Op-Ed: The war in Afghanistan isn’t a ‘stalemate.’ The U.S. has lost

International troops' military tanks leave the scene of a suicide bomb attack that targeted a convoy of security forces on the outskirts of Kabul, Afghanistan on Dec. 11.
(Hedayatullah Amid / EPA-EFE / REX )
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With the sole exception of Vietnam, the ongoing Afghanistan war represents the greatest failure in U.S. military history. Today, all but a few diehards understand that Vietnam was a debacle of epic proportions. With Afghanistan, it’s different: In both political and military circles, the urge to dodge the truth remains strong.

This may explain, at least in part, why the present commander in chief has yet to visit the war zone. For a president with an aversion to accepting responsibility, traveling to Afghanistan would call attention to a situation he prefers to ignore. After all, Donald Trump campaigned against the war and vowed if elected to end it forthwith. Once in office, however, he caved in to advisors urging him not only to continue the war but even to dispatch a contingent of reinforcements. Steering clear of Afghanistan allows Trump to sustain the pretense that the war is not actually his.

If only by default, it becomes incumbent on the military itself to explain what’s going on. With the Afghanistan war in its 18th year, Gen. Joseph Dunford, chairman of the Joint Chiefs of Staff, characterized the war as a “stalemate” last month. Other high-ranking officers regularly use the same term.


The most significant indicator of a war gone badly awry is this: The U.S. has now quietly opened negotiations with the enemy.

Coming from seasoned professionals who preside over what is ostensibly the world’s mightiest armed forces, this qualifies as a remarkable, though misleading, admission.

The truth is that the United States is losing in its effort to bring order and stability to Afghanistan. The relatively small number of recent U.S. casualties — 13 fatalities in all of 2018 — should not distract from the pertinent facts. Terrorist attacks in Afghanistan occur on a daily basis, with Afghan security forces suffering losses at a rate that even the incoming commander of U.S. Central Command describes as unsustainable. The Taliban now directly controls or contests more than 60% of the districts across Afghanistan. Coalition efforts to foster political legitimacy and create a functioning economy have flopped. Afghan opium production, a major source of insurgent funding, has reached an all-time high.

The most significant indicator of a war gone badly awry is this: The U.S. has now quietly opened negotiations with the enemy. Recall that the immediate military objective of Operation Enduring Freedom when launched back in 2001 was to destroy the Taliban and thereby prevent Afghanistan from ever again becoming a terrorist sanctuary. Yet, now the United States seeks to end the war by coming to terms with the Taliban. That is a de facto admission of failure.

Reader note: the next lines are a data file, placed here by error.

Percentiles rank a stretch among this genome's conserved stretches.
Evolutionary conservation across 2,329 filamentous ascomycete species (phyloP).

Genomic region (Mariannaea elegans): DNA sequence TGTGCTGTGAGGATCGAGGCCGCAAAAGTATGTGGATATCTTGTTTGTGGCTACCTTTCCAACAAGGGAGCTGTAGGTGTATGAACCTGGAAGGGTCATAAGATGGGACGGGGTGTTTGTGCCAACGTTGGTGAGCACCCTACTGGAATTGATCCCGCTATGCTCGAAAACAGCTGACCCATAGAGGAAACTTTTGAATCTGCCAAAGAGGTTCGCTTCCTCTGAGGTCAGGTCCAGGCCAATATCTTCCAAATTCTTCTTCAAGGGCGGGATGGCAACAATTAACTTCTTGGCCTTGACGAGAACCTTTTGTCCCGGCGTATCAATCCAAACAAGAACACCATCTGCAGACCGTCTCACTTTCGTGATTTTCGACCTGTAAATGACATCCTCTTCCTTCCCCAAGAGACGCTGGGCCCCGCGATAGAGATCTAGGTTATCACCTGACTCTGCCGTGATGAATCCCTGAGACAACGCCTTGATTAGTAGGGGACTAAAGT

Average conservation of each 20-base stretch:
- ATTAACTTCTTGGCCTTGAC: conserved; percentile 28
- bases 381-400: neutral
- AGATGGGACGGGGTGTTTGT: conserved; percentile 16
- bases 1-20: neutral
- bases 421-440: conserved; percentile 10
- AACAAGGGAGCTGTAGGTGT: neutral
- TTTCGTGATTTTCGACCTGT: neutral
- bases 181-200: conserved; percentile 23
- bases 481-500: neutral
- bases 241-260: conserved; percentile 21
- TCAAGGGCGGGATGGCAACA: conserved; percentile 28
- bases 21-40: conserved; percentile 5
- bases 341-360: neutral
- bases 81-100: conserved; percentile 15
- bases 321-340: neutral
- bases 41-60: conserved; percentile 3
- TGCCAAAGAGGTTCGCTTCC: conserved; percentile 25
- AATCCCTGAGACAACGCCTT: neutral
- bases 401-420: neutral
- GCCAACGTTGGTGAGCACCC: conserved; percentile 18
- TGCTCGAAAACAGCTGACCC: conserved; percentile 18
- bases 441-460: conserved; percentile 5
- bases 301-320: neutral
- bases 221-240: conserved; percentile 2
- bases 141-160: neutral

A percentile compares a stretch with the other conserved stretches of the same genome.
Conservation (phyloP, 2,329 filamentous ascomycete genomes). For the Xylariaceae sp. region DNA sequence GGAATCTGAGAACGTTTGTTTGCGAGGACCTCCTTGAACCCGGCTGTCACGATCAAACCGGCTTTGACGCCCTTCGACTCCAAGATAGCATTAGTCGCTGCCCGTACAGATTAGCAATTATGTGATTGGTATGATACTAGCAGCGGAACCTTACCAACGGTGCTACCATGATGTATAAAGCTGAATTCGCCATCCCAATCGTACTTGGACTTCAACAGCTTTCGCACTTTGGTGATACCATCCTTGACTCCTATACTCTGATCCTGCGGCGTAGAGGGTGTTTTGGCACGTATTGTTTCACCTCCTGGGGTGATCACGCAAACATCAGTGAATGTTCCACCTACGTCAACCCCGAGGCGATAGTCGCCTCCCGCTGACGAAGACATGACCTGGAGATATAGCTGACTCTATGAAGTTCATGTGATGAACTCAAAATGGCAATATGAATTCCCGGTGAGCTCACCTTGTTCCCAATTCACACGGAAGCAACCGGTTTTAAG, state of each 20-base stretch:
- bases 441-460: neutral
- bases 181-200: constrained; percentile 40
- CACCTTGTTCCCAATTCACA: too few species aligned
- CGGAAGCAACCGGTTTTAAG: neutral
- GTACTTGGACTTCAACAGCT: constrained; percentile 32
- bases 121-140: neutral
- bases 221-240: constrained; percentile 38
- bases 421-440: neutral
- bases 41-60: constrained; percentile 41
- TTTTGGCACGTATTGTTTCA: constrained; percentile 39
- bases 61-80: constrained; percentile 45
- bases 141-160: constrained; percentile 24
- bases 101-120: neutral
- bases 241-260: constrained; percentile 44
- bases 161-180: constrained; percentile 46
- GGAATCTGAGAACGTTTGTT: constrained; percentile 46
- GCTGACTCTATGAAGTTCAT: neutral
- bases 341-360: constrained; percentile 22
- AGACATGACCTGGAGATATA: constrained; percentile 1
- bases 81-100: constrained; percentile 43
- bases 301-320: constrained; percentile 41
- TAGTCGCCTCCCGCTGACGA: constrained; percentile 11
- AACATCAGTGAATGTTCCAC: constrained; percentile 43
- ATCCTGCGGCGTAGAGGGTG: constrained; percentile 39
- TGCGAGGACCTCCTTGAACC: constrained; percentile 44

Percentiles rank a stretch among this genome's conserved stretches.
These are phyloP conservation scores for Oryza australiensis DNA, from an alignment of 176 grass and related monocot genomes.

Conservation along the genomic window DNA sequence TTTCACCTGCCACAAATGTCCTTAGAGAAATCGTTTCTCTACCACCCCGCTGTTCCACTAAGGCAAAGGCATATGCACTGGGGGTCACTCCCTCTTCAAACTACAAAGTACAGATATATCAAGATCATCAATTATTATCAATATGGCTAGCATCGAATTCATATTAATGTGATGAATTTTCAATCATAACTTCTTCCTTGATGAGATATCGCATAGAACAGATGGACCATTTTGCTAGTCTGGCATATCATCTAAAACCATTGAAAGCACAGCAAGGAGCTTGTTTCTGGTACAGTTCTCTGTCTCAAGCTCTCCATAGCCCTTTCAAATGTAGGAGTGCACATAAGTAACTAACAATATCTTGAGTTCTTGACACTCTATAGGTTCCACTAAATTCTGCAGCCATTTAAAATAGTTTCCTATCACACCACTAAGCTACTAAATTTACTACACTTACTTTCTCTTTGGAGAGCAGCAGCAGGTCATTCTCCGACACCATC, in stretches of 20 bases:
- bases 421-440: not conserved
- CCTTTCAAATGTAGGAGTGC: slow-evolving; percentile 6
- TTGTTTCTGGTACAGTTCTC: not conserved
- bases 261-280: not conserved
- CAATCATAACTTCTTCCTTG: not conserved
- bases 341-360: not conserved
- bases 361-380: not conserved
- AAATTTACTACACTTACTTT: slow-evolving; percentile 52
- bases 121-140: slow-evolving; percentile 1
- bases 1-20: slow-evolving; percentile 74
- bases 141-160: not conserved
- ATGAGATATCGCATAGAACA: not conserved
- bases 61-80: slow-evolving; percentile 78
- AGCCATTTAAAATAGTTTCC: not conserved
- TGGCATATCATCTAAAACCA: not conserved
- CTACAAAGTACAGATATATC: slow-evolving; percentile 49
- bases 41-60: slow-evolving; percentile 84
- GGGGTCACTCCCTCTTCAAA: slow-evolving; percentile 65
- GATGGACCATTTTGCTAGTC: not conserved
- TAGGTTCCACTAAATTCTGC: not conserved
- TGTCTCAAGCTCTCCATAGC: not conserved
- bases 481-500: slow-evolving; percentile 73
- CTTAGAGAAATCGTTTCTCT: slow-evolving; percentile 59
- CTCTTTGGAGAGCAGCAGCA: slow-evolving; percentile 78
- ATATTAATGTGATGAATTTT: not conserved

On the one hand, of course, it makes sense for the United States to cut its losses in Afghanistan, and the sooner the better. Substantive U.S. interests there have never been other than marginal. In any logical ranking of U.S. strategic priorities, Afghanistan comes nowhere close to justifying the trillion-plus dollars that the United States has spent there since it first intervened.

On the other hand, some might argue, the United States has a moral obligation to finish what it began. After all, previous administrations stressed that U.S. involvement in Afghanistan included a moral component. The U.S., it was said, was seeking to spread freedom and democracy and to advance the cause of women’s rights. Helped by the United States, Afghanistan would become a beacon of modernity in the Islamic world.


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None of that has come to pass, nor will it. So bending to the dictates of realpolitik, authorities in Washington are now proceeding down a path not unlike the one followed by their predecessors a half-century ago when the United States found itself stuck in another unwinnable war. That path culminated with the U.S. selling out its ally and leaving the South Vietnamese people to their fate. Although no U.S. government official will yet admit to the fact and few Americans care enough to notice, a similar fate now awaits Afghans.

If the United States were, in fact, what many Americans imagine their country to be — exceptional, indispensable, history’s chosen agent of salvation — the story of U.S. involvement in Afghanistan might have a different ending. But we are not all that different from other great powers in other ages.

The United States’ war in Afghanistan began with an illusion: that it was incumbent upon the U.S. to liberate and transform that country. The war in Afghanistan will end, as the Vietnam War ended: in shame and abandonment.

Andrew Bacevich is the author most recently of “Twilight of the American Century.”